Wednesday, June 30, 2021

Ten Minutes To Midnight – Jinga Films Ltd (Blu-ray)

Theatrical Release Date: USA, 2020
Director: Erik Bloomquist
Writers: Erik Bloomquist, Carson Bloomquist
Cast: Caroline Williams, Nicole Kang, Nicholas Tucci, William Youmans, Adam Weppler, Alice Kremelberg, Greg Balla, Martin Sola

Release Date: July 6th, 2021
Approximate Running Time: 72 Minutes 16 Seconds
Aspect Ratio: 1.78:1 Widescreen / 1080 Progressive / MPEG-4 AVC
Rating: R
Sound: DTS-HD 5.1 English, LPCM Stereo English
Subtitles: English
Region Coding: Region Free
Retail Price: $19.95

"Caroline Williams returns to the DJ booth for the first time since her star-making turn in 1986's The Texas Chainsaw Massacre 2 as veteran punk rock disc jockey Amy Marlowe, bitten by a rabid bat on the eve of her final broadcast. When a raging storm traps Amy, her mysterious replacement (Nicole Kang, Batwoman) and the uneasy staff inside their small-town radio station, reality begins to fracture as they move further and further into the graveyard shift. Is it rabies? Or something far more sinister?" - synopsis provided by the distributor

Video: 4/5

Ten Minutes To Midnight comes on a 25 GB single layer Blu-ray.

Disc Size: 21.4 GB

Feature: 19 GB

The source for this transfer is in great shape. Colors and flesh tones look correct, black levels fare well and image clarity looks strong throughout.

Audio: 4/5

This release comes with two audio options, a DTS-HD 5.1 mix in English and a LPCM stereo mix in English. Both audio mixes sound great, dialog comes through clearly, everything sounds balanced and robust when it should. Included with this release are removable English subtitles. 

Extras:

Extras for this release include Ten Minutes To Midnight teaser (50 seconds, Dolby Digital stereo English, no subtitles), Ten Minutes To Midnight trailer (1 minute 47 seconds, Dolby Digital stereo English, no subtitles), Popcorn Frights intro (58 seconds, Dolby Digital stereo English, no subtitles), Grimmfest 2020 Q&A (28 minutes 46 seconds, Dolby Digital stereo English, no subtitles), CT Style Live interview (4 minutes 59 seconds, Dolby Digital stereo English, no subtitles), TMTM at Grimmoire Academy Halloween Carnival (1 minute 50 seconds, Dolby Digital stereo English, no subtitles), Behind the Scenes: Take One (40 seconds, Dolby Digital stereo English, no subtitles), Behind the Scenes: Immortality (1 minute 30 seconds, Dolby Digital stereo English, no subtitles), Behind the Scenes: Love Story (2 minutes 25 seconds, Dolby Digital stereo English, no subtitles), Behind the Scenes: Memory Play (1 minute 24 seconds, Dolby Digital stereo English, no subtitles), an audio commentary with Erik Bloomquist, Carson Bloomquist, and Caroline Williams and three trailers for other films also released by Jinga Films Ltd.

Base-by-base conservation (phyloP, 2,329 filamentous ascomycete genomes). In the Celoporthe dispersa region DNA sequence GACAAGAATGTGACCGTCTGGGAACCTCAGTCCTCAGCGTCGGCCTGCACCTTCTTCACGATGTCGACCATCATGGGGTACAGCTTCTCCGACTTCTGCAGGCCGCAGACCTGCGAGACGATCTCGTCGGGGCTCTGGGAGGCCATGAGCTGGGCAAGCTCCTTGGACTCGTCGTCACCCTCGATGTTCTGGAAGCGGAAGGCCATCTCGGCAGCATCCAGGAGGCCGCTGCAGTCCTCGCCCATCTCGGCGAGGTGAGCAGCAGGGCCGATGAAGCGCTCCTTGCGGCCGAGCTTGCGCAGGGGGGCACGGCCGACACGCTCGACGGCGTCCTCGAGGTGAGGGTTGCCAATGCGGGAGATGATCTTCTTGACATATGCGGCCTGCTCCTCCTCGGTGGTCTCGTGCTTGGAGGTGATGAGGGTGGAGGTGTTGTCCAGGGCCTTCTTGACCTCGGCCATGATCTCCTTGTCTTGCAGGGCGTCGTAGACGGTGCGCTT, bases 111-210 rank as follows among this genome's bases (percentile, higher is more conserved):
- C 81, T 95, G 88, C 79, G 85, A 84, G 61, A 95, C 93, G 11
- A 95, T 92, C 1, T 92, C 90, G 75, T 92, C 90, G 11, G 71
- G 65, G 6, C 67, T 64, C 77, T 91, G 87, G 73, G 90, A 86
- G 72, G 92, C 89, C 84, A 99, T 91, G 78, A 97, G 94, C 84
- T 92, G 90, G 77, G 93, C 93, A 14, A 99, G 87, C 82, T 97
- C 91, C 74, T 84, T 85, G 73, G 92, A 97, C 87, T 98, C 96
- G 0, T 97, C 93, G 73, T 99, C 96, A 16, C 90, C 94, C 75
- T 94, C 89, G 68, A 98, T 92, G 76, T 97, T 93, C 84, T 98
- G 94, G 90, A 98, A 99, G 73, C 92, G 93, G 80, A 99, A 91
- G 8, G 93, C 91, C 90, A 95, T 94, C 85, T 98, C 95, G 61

Summary:

Ten Minutes to Midnight is a tale about a protagonist who’s at a crossroads. Instead of celebrating her thirty-years as a late-night radio host, she’s confronted by her younger replacement who’s just entertaining the industry.

Though Ten Minutes to Midnight has most of the elements that have become synonymous with vampire films. The result is a unique spin on vampirism that’s laced with social commentary.

From a production standpoint, Ten Minutes to Midnight does a great job maximizing its resources. The premise is well-executed and at seventy-two minutes in length the narrative never over stays its welcome. Also, special effects are very effective and sufficiently gory.